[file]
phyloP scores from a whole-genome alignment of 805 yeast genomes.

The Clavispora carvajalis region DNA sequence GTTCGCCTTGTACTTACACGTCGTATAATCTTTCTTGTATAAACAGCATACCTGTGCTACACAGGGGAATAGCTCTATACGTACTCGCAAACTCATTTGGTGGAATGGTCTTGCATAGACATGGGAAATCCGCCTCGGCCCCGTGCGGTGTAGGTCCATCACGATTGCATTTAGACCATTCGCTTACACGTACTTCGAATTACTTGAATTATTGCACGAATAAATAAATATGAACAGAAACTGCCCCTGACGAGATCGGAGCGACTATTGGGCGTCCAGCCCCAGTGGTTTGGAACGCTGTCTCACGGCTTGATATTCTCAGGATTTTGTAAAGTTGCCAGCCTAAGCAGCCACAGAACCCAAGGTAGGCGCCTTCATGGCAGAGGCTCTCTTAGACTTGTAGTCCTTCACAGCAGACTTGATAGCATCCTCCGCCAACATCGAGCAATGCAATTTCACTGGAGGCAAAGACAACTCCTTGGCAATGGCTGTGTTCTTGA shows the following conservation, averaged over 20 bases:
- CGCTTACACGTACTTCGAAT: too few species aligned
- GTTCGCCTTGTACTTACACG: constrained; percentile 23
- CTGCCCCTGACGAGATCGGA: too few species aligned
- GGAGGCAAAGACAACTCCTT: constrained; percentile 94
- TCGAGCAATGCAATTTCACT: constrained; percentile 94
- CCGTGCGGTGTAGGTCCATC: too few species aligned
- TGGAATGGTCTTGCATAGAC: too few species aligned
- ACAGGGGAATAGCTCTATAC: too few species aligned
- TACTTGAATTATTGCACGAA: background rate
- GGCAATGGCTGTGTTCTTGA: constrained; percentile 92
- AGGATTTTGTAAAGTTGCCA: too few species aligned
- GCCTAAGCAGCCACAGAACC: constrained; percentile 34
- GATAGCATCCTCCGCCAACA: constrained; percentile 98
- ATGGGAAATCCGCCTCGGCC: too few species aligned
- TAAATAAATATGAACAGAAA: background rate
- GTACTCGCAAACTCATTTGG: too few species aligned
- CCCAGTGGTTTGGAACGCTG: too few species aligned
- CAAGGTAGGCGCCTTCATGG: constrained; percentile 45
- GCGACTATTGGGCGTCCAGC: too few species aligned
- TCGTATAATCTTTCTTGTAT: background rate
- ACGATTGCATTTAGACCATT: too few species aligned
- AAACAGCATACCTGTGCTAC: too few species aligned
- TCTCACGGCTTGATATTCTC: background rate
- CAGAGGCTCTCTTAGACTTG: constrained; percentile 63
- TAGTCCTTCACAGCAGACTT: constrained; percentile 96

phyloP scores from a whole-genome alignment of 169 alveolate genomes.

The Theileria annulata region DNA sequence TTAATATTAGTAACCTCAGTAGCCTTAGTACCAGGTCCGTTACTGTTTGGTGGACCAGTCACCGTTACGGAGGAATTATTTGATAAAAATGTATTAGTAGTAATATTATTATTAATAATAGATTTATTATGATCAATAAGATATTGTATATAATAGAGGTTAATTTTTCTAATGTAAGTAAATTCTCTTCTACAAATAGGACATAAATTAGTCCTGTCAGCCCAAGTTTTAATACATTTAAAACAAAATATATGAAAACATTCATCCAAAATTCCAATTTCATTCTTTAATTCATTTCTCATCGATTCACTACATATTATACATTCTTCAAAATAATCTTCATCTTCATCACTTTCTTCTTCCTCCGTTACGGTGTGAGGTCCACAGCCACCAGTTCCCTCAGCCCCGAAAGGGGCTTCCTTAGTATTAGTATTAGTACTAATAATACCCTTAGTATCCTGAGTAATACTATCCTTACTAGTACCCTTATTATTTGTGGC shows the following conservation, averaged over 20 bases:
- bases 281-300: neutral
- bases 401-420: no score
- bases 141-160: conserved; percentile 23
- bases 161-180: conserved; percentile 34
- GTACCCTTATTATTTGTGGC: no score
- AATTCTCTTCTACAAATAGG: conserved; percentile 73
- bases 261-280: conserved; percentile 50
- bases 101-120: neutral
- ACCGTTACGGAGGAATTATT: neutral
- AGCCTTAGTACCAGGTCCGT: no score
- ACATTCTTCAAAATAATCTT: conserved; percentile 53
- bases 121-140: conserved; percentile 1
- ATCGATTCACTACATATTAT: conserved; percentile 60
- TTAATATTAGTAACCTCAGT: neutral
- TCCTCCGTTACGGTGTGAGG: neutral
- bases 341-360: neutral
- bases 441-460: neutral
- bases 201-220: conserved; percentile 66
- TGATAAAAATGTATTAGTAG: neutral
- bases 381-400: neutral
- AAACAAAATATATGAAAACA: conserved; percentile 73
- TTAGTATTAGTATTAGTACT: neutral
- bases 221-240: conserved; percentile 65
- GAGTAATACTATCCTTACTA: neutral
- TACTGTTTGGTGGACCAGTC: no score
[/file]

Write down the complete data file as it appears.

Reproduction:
phyloP scores from a whole-genome alignment of 805 yeast genomes.

The Clavispora carvajalis region DNA sequence GTTCGCCTTGTACTTACACGTCGTATAATCTTTCTTGTATAAACAGCATACCTGTGCTACACAGGGGAATAGCTCTATACGTACTCGCAAACTCATTTGGTGGAATGGTCTTGCATAGACATGGGAAATCCGCCTCGGCCCCGTGCGGTGTAGGTCCATCACGATTGCATTTAGACCATTCGCTTACACGTACTTCGAATTACTTGAATTATTGCACGAATAAATAAATATGAACAGAAACTGCCCCTGACGAGATCGGAGCGACTATTGGGCGTCCAGCCCCAGTGGTTTGGAACGCTGTCTCACGGCTTGATATTCTCAGGATTTTGTAAAGTTGCCAGCCTAAGCAGCCACAGAACCCAAGGTAGGCGCCTTCATGGCAGAGGCTCTCTTAGACTTGTAGTCCTTCACAGCAGACTTGATAGCATCCTCCGCCAACATCGAGCAATGCAATTTCACTGGAGGCAAAGACAACTCCTTGGCAATGGCTGTGTTCTTGA shows the following conservation, averaged over 20 bases:
- CGCTTACACGTACTTCGAAT: too few species aligned
- GTTCGCCTTGTACTTACACG: constrained; percentile 23
- CTGCCCCTGACGAGATCGGA: too few species aligned
- GGAGGCAAAGACAACTCCTT: constrained; percentile 94
- TCGAGCAATGCAATTTCACT: constrained; percentile 94
- CCGTGCGGTGTAGGTCCATC: too few species aligned
- TGGAATGGTCTTGCATAGAC: too few species aligned
- ACAGGGGAATAGCTCTATAC: too few species aligned
- TACTTGAATTATTGCACGAA: background rate
- GGCAATGGCTGTGTTCTTGA: constrained; percentile 92
- AGGATTTTGTAAAGTTGCCA: too few species aligned
- GCCTAAGCAGCCACAGAACC: constrained; percentile 34
- GATAGCATCCTCCGCCAACA: constrained; percentile 98
- ATGGGAAATCCGCCTCGGCC: too few species aligned
- TAAATAAATATGAACAGAAA: background rate
- GTACTCGCAAACTCATTTGG: too few species aligned
- CCCAGTGGTTTGGAACGCTG: too few species aligned
- CAAGGTAGGCGCCTTCATGG: constrained; percentile 45
- GCGACTATTGGGCGTCCAGC: too few species aligned
- TCGTATAATCTTTCTTGTAT: background rate
- ACGATTGCATTTAGACCATT: too few species aligned
- AAACAGCATACCTGTGCTAC: too few species aligned
- TCTCACGGCTTGATATTCTC: background rate
- CAGAGGCTCTCTTAGACTTG: constrained; percentile 63
- TAGTCCTTCACAGCAGACTT: constrained; percentile 96

phyloP scores from a whole-genome alignment of 169 alveolate genomes.

The Theileria annulata region DNA sequence TTAATATTAGTAACCTCAGTAGCCTTAGTACCAGGTCCGTTACTGTTTGGTGGACCAGTCACCGTTACGGAGGAATTATTTGATAAAAATGTATTAGTAGTAATATTATTATTAATAATAGATTTATTATGATCAATAAGATATTGTATATAATAGAGGTTAATTTTTCTAATGTAAGTAAATTCTCTTCTACAAATAGGACATAAATTAGTCCTGTCAGCCCAAGTTTTAATACATTTAAAACAAAATATATGAAAACATTCATCCAAAATTCCAATTTCATTCTTTAATTCATTTCTCATCGATTCACTACATATTATACATTCTTCAAAATAATCTTCATCTTCATCACTTTCTTCTTCCTCCGTTACGGTGTGAGGTCCACAGCCACCAGTTCCCTCAGCCCCGAAAGGGGCTTCCTTAGTATTAGTATTAGTACTAATAATACCCTTAGTATCCTGAGTAATACTATCCTTACTAGTACCCTTATTATTTGTGGC shows the following conservation, averaged over 20 bases:
- bases 281-300: neutral
- bases 401-420: no score
- bases 141-160: conserved; percentile 23
- bases 161-180: conserved; percentile 34
- GTACCCTTATTATTTGTGGC: no score
- AATTCTCTTCTACAAATAGG: conserved; percentile 73
- bases 261-280: conserved; percentile 50
- bases 101-120: neutral
- ACCGTTACGGAGGAATTATT: neutral
- AGCCTTAGTACCAGGTCCGT: no score
- ACATTCTTCAAAATAATCTT: conserved; percentile 53
- bases 121-140: conserved; percentile 1
- ATCGATTCACTACATATTAT: conserved; percentile 60
- TTAATATTAGTAACCTCAGT: neutral
- TCCTCCGTTACGGTGTGAGG: neutral
- bases 341-360: neutral
- bases 441-460: neutral
- bases 201-220: conserved; percentile 66
- TGATAAAAATGTATTAGTAG: neutral
- bases 381-400: neutral
- AAACAAAATATATGAAAACA: conserved; percentile 73
- TTAGTATTAGTATTAGTACT: neutral
- bases 221-240: conserved; percentile 65
- GAGTAATACTATCCTTACTA: neutral
- TACTGTTTGGTGGACCAGTC: no score